U.S. Securities and Exchange Commission
Litigation Release No. 18827 / August 11, 2004
SEC v. Competitive Technologies, Inc., Chauncey D. Steele, John R. Glushko, Thomas C. Kocherhans, Richard A. Kwak, Sheldon A. Strauss, Stephen J. Wilson and Frank R. McPike,Civil Action No. 304 CV 1331 JCH (District of Connecticut)
The Securities and Exchange Commission filed a civil fraud action today in federal court in Hartford alleging that seven individuals engaged in a nationwide scheme to manipulate and fraudulently inflate the price of stock of Competitive Technologies, Inc. (CTT), a small technology company in Fairfield, Connecticut. The defendants include six current or former brokers at four different brokerage firms, and the former CEO of Competitive Technologies, as well as the company itself. Chauncey Steele, of Cohasset, Massachusetts, allegedly orchestrated the scheme while working as a broker at the Hyannis, Massachusetts office of Prudential Securities Inc., acting in concert with Richard Kwak, of Escondido, California, a broker at Morgan Stanley Dean Witter, John Glushko of Las Vegas, Nevada, a broker at Finance 500, Stephen Wilson of Pompano Beach, Florida, a broker at Shamrock Partners at the time, and former brokers Thomas Kocherhans of Orem, Utah and Sheldon Strauss of Beachwood, Ohio. Frank McPike of Ridgefield, Connecticut, while acting as CTT's CEO, allegedly made purchases in the company's stock repurchase plan at Steele's direction in order to further the manipulative scheme and CTT is named as a defendant due to his conduct.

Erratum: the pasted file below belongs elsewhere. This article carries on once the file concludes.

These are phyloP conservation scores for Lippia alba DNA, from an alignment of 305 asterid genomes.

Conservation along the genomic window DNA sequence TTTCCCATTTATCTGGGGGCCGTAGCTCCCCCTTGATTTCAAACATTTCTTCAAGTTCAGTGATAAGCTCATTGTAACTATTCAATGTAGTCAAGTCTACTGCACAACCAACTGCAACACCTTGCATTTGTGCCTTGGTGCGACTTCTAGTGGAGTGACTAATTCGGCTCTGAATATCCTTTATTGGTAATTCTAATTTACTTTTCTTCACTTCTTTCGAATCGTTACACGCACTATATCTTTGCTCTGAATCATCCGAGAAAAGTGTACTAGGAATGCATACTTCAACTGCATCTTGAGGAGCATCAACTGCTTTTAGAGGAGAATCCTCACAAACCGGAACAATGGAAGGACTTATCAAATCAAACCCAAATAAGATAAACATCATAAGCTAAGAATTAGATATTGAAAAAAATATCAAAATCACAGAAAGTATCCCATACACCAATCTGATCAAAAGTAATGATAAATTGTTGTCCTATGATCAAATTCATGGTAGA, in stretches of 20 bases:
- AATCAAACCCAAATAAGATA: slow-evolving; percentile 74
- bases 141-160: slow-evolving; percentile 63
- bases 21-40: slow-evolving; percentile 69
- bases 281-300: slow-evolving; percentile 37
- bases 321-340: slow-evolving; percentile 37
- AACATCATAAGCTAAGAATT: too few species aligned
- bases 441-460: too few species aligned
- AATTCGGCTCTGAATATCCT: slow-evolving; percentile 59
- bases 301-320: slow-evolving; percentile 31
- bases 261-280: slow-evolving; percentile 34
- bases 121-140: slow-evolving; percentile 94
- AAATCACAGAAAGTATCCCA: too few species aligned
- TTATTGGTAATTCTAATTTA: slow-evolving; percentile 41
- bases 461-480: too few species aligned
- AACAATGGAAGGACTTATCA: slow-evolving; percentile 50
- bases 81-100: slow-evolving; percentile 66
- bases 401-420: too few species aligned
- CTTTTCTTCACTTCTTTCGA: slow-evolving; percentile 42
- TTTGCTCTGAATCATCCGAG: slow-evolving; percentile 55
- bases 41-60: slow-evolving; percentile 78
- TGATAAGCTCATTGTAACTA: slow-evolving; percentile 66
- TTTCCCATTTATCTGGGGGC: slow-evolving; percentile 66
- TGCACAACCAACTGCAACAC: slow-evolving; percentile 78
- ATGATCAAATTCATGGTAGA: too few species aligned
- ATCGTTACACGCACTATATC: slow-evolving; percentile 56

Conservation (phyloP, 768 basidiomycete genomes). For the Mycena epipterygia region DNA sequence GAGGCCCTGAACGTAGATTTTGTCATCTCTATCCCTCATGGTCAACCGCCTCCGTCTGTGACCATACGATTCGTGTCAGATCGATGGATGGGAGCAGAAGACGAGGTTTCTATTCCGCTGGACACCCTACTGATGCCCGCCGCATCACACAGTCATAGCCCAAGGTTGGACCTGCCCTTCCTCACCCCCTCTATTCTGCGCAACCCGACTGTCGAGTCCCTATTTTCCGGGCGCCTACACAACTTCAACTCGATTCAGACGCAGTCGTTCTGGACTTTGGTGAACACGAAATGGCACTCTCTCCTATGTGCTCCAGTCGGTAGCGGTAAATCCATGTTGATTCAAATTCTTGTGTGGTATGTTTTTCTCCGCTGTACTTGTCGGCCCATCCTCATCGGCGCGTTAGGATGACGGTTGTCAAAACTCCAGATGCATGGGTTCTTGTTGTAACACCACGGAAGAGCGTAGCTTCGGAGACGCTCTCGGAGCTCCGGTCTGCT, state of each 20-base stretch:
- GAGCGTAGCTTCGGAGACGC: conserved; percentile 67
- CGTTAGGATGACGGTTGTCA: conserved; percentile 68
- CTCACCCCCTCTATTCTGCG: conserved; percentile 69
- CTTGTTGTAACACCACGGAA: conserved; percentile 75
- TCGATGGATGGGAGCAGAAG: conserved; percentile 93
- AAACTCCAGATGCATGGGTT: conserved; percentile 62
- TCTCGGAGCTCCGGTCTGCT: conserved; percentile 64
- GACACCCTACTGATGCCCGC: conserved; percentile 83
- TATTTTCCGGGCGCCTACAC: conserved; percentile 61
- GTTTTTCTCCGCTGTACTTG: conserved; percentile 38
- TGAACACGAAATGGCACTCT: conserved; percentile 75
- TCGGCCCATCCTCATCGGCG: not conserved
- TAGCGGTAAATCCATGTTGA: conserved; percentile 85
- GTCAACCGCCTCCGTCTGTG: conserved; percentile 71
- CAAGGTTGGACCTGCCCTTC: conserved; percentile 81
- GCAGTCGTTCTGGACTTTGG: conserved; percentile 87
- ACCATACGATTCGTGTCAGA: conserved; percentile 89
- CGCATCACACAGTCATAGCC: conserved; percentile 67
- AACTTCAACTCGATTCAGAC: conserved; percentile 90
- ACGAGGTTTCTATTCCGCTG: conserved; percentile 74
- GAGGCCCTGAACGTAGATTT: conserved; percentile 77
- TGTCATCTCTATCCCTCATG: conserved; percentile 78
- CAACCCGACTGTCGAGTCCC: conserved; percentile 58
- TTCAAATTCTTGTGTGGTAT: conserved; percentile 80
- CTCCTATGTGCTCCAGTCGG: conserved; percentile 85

According to the Commission's complaint, from at least 1998 through 2001, the defendants artificially raised the price of CTT stock, which is listed on the American Stock Exchange, through several manipulative practices, all designed to maximize the benefit to themselves. On almost every trading day, defendants "painted the tape," that is, made multiple small purchases at arranged times and prices in order to give the misleading appearance of investor interest in the stock Their favored "painting" technique was "marking the close," placing numerous orders at or near the close of the market in order to inflate the reported closing price. Defendants also allegedly made pre-arranged matched trades, so that any impact sales might have on CTT's price would be offset by simultaneous buys at the same price. The complaint alleges that, employing these devices, defendants placed hundreds of purchase orders in both their own and their customers' accounts, making the closing trade in the stock on almost 300 trading days during the period. On more than 90% of those days, they succeeded in raising the reported closing price of the stock. The complaint alleges that defendants' fraudulent scheme resulted in CTT's stock trading at far above its true value. Innocent investors bought the stock at inflated prices of over $20 per share at the stock's high point, which fell to $3 per share after the manipulation ceased.
The specific charges against the defendants in the federal court action are that they violated Section 17(a) of the Securities Act of 1933, Sections 9(a) and 10(b) and Rule 10b-5 of the Securities Exchange Act of 1934, which prohibit fraudulent conduct, and that Steele also violated Section 17(a) and Rule 17a-3 of the Exchange Act by falsifying order tickets to indicate that his customers had initiated orders to buy CTT when in fact he had solicited the purchases. TheCommission is seeking injunctive relief, disgorgement, and civil penalties, and an order permanently barring defendant McPike from serving as an officer or director of a public company.